Oct 11, 2021
Following what is effectively a ban on abortion in the state of Texas, women and supporters came out on Saturday, October 2, in all 50 states to protest. In hundreds of cities and towns across the U.S., demonstrators marched, many for the first time. Some expressed shock that “established law"—the Roe v. Wade Supreme Court Decision that legalized abortion—looked to be in danger.
A refrain in city after city was, "Keep their laws off my body." Homemade signs abounded, in particular, signs with a real wire coat-hanger attached to the phrase, "We won’t go back."
In Washington, D.C., thousands marched to the steps of the Supreme Court. The court went back into session on October 4 and will hear oral arguments on December 1 on a Mississippi case that threatens to overturn the fetal viability standard established under Roe v. Wade. That 1973 ruling declared abortion legal, nationally, up to the point at which survival is possible outside the womb.
In practice, restrictions on access to abortion have piled up for working class and poor women ever since 1973. Barriers to obtaining abortion have worsened to the point that today, there are no medical facilities or doctors who perform abortions is 90% of all U.S. counties.
Called by the Women’s March organization that formed soon after Donald Trump was elected president, this was the first large women’s protest of the Biden Presidency.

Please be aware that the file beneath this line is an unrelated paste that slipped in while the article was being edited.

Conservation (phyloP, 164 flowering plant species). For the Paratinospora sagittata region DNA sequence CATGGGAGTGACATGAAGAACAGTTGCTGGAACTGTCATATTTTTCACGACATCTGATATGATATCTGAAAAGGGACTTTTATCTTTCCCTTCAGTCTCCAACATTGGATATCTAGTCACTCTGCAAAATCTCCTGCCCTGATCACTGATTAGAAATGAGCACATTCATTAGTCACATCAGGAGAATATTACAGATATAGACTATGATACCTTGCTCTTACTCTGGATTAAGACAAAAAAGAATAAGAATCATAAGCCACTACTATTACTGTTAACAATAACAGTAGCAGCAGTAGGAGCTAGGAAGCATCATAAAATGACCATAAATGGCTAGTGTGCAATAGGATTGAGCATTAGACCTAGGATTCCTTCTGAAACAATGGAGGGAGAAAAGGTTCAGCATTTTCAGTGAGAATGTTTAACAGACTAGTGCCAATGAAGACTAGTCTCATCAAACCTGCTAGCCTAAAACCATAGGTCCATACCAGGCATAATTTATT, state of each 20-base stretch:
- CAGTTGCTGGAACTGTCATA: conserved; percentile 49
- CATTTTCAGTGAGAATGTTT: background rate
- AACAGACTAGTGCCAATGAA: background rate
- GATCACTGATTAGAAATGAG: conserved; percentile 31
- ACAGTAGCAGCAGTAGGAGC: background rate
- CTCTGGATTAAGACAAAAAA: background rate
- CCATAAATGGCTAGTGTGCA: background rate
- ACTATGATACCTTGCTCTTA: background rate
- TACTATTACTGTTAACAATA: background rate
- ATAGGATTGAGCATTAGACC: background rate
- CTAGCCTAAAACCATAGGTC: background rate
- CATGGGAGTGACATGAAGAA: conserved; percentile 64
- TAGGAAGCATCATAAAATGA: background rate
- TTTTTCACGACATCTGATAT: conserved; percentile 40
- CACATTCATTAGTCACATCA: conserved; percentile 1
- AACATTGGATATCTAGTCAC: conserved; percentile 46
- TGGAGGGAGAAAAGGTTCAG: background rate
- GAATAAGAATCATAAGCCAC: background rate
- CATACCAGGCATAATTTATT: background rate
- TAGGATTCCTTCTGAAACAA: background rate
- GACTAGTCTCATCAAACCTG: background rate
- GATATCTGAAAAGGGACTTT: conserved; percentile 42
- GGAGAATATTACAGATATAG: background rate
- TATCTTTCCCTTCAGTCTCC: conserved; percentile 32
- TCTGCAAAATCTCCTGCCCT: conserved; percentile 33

Because you had to have internet or social media access to hear about the demonstrations, those who came out were largely young people, white collar workers and professionals. Some of the organizers, linked with the Democratic Party, talked about elections and voting being important. But many who came out expressed a serious fear for women’s safety and a sense of urgency. That instinct that something more needs to happen is correct.
No politicians and no courts ever gave women the rights that are now under attack. Women and allies have had to come together, organize, and fight every step of the way. The right to an abortion was won along with a package of social gains by the many social movements of the 1960s—the women’s movement, the civil rights movement, the black power movement, and the anti-war movement.
On the heels of last year’s massive protests against police brutality following the horrific murder of George Floyd, a new layer of people may be learning not to wait on the politicians and the courts but to go into the streets. But to rely on organizations linked to the Democratic Party to call the demonstrations will mean the fights that are called will be limited in scope. Fights that aim to bring the working population together to take on the whole system are what is needed.